The New Zealand dollar weakened throughout the course of yesterday against its major currency pairings including the pound and US dollar, following from a report suggesting that New Zealand’s population growth is stalling.
As of 30th June, the population grew by 1.6% to 4.92 million, which was highlighted as the smallest annual increase seen since 2014. Previous improving data releases were also revised lower after the collection of important immigration data.
Slower population growth can usually have a knock on effect on consumer spending and the housing market, which both continue to weigh on the New Zealand economy. The Reserve Bank of New Zealand surprised the markets last week by cutting Interest Rates by 50 basis points to a record low of 1%, stating that inflation and employment levels would miss the central banks targets unless additional stimulus measures were implemented.
The New Zealand economy is also suffering due to lower than expected immigration levels. Estimates had suggested earlier this year that immigration levels were improving, however subsequent data has shown that the arrivals numbers had not been reached, and in fact continued to decline.
Another factor impacting the value of the New Zealand dollar is the ongoing trade war between the US and China, as China is New Zealand’s largest trade partner. To add to this, protests this week in Hong Kong which have escalated to “behaviour close to terrorism” according to Chinese officials, are also having a negative impact on the New Zealand dollar. Anti-government protests over a bill introduced in April which would allow people accused of crimes against China to be extradited have been ongoing peacefully for months, however all came to a head on Tuesday at Hong Kong Airport when these protests turned violent.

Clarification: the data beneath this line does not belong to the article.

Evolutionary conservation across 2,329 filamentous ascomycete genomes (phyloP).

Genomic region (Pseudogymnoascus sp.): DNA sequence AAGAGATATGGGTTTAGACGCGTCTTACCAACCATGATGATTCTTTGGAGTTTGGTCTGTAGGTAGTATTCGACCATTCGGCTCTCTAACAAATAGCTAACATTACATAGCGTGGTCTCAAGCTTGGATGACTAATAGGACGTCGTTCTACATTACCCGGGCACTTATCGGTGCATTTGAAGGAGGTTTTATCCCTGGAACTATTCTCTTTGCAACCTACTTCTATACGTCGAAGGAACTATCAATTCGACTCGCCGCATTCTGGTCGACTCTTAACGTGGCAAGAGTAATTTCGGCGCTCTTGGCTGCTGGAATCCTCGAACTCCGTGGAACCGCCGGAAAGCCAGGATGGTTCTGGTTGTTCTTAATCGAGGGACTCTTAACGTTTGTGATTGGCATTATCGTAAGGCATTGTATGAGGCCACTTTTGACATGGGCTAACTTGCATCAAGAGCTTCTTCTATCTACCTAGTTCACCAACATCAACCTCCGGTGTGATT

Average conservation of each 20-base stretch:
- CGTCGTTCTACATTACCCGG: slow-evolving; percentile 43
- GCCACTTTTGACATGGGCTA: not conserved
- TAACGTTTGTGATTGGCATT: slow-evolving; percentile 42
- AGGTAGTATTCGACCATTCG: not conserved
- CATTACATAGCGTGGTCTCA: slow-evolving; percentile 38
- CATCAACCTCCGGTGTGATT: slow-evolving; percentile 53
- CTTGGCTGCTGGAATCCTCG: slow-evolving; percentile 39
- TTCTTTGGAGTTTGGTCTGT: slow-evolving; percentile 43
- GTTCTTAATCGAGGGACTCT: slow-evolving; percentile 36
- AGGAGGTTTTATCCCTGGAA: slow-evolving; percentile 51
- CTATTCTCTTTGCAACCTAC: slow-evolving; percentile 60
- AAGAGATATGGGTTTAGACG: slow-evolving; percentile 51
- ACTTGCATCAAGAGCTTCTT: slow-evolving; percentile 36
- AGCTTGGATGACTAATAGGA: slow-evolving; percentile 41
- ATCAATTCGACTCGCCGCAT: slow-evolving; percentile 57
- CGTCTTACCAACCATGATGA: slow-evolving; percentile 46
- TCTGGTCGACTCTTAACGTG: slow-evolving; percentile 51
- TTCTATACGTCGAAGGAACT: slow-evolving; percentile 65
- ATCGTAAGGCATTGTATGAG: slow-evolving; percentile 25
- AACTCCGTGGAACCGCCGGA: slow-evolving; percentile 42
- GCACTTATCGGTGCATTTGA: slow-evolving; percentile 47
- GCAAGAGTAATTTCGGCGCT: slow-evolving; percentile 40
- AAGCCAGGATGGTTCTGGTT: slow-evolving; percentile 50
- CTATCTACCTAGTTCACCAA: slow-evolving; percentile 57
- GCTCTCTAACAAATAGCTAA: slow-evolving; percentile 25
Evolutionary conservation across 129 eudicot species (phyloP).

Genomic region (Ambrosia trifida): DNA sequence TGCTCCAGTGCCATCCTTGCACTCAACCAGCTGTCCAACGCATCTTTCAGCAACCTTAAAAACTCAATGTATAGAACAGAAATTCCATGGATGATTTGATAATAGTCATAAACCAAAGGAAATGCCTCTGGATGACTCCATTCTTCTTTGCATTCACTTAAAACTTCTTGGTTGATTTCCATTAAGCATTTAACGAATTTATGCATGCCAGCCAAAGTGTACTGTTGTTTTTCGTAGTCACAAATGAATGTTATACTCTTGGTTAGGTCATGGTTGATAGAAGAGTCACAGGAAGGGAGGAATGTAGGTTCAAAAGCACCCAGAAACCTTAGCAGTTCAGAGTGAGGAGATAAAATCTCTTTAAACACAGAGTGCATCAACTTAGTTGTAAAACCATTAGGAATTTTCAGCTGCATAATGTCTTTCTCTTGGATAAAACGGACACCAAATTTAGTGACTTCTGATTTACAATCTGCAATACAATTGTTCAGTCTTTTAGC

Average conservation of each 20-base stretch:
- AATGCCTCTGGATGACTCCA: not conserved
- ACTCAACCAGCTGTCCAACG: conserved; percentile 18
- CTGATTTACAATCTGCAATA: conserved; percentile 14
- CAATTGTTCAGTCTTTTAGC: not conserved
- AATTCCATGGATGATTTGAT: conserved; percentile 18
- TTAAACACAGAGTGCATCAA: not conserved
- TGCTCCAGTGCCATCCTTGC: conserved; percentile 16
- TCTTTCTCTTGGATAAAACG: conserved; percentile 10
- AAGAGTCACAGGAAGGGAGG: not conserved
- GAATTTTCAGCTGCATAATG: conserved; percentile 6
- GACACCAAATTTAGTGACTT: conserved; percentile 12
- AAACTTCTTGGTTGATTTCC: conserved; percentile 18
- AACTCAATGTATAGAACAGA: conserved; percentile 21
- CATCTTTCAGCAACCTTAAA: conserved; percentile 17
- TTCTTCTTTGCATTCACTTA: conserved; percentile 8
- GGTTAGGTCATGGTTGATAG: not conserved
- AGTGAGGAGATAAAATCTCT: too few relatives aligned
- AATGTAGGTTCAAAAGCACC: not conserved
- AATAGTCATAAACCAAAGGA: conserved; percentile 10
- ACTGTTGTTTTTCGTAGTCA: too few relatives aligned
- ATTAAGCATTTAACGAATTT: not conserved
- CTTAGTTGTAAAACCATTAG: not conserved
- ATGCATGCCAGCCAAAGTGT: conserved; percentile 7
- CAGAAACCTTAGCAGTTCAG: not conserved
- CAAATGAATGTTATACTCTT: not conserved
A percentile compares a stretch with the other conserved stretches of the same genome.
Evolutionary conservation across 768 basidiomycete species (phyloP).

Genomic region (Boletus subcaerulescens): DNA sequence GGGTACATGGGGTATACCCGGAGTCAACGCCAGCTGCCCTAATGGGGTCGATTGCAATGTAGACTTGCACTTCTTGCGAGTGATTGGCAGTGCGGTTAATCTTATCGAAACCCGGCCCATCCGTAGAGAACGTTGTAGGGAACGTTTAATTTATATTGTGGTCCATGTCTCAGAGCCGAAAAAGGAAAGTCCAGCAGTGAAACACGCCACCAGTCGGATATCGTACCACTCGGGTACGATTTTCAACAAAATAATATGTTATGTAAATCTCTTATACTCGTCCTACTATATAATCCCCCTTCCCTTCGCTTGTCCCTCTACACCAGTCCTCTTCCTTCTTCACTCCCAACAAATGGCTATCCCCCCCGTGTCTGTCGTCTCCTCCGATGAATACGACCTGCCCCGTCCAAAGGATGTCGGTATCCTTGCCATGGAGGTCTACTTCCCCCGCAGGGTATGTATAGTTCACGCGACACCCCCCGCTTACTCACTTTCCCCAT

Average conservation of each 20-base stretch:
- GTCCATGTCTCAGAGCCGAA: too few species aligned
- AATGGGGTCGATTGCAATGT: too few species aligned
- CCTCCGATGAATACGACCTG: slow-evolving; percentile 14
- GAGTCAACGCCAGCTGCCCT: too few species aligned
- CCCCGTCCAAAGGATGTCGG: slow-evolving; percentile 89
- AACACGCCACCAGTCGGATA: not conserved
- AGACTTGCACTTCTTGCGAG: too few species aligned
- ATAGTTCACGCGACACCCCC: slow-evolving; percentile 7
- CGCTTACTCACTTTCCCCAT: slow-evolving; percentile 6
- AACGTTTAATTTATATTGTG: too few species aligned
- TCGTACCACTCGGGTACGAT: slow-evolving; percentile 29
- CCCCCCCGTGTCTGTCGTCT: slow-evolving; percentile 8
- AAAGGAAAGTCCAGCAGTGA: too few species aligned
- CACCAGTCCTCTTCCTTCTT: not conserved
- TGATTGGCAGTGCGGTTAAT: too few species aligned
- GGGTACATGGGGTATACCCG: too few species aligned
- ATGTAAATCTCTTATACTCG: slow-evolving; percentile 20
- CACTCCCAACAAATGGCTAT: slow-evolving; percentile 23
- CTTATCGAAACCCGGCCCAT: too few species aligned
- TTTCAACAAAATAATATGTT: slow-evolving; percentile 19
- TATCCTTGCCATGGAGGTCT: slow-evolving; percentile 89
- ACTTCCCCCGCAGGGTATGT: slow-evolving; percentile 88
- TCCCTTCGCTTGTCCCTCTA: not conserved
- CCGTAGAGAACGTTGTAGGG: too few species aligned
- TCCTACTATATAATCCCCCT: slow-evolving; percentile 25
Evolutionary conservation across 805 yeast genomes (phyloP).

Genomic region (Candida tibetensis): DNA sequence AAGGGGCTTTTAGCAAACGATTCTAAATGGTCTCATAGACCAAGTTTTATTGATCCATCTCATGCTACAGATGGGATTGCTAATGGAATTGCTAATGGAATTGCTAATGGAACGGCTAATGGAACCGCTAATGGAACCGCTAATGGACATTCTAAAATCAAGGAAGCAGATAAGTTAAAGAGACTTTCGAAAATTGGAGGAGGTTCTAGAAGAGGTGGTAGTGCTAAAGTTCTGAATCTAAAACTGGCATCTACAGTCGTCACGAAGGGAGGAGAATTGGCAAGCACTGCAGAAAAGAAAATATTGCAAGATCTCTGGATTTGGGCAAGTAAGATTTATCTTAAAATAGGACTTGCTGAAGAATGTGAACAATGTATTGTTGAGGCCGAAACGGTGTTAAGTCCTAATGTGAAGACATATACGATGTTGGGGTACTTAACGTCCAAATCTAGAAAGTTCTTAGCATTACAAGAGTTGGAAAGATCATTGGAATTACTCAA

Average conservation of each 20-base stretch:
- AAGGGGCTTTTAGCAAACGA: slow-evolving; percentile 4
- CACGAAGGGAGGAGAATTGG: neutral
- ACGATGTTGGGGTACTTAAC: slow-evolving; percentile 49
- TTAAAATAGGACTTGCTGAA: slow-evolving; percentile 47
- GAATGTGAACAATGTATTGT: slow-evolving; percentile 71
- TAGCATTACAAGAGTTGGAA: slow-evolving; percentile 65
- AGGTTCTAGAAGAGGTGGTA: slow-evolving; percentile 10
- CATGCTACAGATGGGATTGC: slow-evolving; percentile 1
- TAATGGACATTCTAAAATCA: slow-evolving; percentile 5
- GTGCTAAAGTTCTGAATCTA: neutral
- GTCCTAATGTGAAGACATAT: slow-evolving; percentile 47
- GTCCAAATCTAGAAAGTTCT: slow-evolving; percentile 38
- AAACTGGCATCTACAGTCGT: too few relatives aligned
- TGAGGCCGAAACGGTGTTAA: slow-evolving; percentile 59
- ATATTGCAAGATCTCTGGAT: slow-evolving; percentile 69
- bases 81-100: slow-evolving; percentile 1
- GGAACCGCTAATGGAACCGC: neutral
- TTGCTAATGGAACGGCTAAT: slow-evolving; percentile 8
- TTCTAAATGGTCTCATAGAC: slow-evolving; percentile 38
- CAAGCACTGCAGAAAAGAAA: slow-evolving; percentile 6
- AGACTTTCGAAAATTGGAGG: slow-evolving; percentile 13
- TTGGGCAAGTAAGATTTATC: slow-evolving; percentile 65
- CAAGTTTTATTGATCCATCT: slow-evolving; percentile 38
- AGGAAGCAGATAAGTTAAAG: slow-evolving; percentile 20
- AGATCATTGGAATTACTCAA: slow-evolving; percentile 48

Overnight last night, Business NZ released its latest set of PMI (Performance of Manufacturing Index) figures which showed a contraction in manufacturing activity for the first time in 7 years in July. The index was released at 48.2, with the previous reading being 51.1, and anything below 50 is seen as contraction. The New Zealand dollar has weakened further this morning against a range of currencies including the pound.
Looking at the week ahead, on Tuesday the GDT (Global Dairy Trade) Price Index will be released, which can be a key mover for NZD exchange rates as this shows the change in prices for dairy products, which are New Zealand’s largest exported items. On Thursday, Retail Sales figures will be released for the second quarter of 2019, and any deviation from the previous quarters reading of 0.7% could cause movement for NZD exchange rates. You may wish to contact us if you have an upcoming requirement involving the New Zealand dollar.
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